There is little certainty what real influence Group 24 has ever had to mobilize the public inside Tajikistan, particularly since its activities have been confined to online social media sites and other virtual forums like Internet radio messaging system Radio Zello.
All the same, Group 24 managed to deeply worry authorities in October 2014 when it disseminated calls through social media for followers to gather for anti-governments rallies in the center of Tajikistan’s capital, Dushanbe.
The reaction has been exhaustive, and repression extended to even those loosely connected to Group 24, which does not even maintain a membership list. “If you consider yourself a member, then you might be a member. But some people who are not considered members, and do not consider themselves members, have still been charged with membership,” said Fossum.
The HRW and Norwegian Helsinki Committee paper lists numerous cases, but some are particularly egregious.
In March 2015, Firdavs Mukhiddinov, 25, and Farhod Karimov, 20, were sentenced to 16-and-a-half years in prison each for belonging to Group 24, which Tajik authorities have designated an extremist organization. Karimov denied even belonging to the group, but did confess to having an “insulting” image of Rahmon on his computer. Mukhiddinov’s parents said the young man’s dealings with Group 24 were limited to one-off participation in a rally against the Tajik government held in the Russian city of Novosibirsk.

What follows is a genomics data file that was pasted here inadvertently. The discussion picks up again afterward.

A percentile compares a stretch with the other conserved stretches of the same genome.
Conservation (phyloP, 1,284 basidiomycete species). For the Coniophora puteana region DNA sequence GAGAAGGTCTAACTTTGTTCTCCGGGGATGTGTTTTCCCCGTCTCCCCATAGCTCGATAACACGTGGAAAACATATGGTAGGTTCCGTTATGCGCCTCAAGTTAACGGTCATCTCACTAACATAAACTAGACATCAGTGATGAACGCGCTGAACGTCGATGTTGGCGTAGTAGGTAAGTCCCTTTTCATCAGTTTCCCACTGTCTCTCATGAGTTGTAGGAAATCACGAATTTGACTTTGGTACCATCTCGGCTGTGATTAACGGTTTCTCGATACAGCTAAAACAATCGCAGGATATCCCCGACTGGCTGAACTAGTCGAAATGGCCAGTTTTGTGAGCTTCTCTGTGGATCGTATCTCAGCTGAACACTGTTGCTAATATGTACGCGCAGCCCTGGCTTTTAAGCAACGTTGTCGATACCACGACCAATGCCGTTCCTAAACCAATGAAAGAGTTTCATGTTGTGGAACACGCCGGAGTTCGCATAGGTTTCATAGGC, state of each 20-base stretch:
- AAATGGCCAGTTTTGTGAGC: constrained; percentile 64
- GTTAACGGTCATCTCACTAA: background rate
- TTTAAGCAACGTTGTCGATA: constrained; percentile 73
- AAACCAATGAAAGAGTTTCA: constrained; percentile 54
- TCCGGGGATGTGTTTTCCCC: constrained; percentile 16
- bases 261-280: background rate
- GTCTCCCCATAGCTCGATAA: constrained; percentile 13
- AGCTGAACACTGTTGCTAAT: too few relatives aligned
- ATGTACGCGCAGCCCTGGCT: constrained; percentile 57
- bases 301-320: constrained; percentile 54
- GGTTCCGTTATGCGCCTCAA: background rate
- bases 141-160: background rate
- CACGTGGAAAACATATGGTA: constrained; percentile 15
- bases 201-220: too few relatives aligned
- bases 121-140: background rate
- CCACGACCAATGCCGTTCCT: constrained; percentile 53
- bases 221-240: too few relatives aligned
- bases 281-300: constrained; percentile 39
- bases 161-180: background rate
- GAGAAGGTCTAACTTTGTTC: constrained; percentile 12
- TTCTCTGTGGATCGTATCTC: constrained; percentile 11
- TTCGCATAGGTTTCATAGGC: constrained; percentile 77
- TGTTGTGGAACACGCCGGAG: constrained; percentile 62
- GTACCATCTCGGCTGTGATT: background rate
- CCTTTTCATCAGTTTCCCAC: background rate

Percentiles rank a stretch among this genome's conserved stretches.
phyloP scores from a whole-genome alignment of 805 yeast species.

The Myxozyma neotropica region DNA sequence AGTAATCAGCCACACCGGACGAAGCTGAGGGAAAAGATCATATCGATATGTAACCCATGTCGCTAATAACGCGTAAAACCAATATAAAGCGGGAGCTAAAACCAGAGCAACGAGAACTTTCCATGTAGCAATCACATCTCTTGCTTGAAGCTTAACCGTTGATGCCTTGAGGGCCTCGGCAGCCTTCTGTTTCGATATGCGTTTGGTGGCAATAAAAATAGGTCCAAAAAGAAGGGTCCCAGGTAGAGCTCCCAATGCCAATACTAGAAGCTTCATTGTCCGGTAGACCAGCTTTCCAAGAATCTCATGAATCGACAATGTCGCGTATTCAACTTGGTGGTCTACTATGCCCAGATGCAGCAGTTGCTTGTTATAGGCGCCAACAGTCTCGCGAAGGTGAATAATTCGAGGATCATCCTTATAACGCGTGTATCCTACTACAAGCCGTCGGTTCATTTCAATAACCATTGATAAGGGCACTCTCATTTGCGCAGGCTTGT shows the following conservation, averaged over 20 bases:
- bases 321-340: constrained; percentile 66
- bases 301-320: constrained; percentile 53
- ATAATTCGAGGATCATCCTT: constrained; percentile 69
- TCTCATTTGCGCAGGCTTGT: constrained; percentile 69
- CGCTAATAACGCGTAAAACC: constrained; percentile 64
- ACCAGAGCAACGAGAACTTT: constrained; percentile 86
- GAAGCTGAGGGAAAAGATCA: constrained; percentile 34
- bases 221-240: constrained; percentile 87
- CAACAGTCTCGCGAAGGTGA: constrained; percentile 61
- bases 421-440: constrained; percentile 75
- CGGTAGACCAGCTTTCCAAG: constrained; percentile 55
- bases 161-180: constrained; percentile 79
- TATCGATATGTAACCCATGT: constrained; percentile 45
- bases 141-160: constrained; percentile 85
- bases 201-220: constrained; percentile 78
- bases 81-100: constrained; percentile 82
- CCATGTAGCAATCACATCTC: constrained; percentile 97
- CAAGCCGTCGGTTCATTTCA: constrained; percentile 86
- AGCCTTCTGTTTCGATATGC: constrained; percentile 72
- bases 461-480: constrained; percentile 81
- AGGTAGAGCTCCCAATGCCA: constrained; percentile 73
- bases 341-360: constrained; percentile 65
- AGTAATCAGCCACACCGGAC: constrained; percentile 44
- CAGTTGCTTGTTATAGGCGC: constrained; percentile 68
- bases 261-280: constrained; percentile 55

In some cases, opposition activity consisted of mere critical posts on websites like Facebook, as happened to Group 24 member Shabnam Khudoydodova.
After learning that she might face deportation from St. Petersburg, where she lived, Khudoydodova fled for Belarus on the way to Poland, hoping to obtain asylum there. Instead, she was turned back by Polish border guards and is now in detention in Belarus battling Tajik efforts to have her extradited.
Khudoydodova “dabbled in what any normal young person who operates on social media does, which is vent about reflections about their own society, and not necessarily engage in any systematic platform. That is enough in the current environment to incur the wrath of the authorities,” said HRW researcher Steve Swerdlow.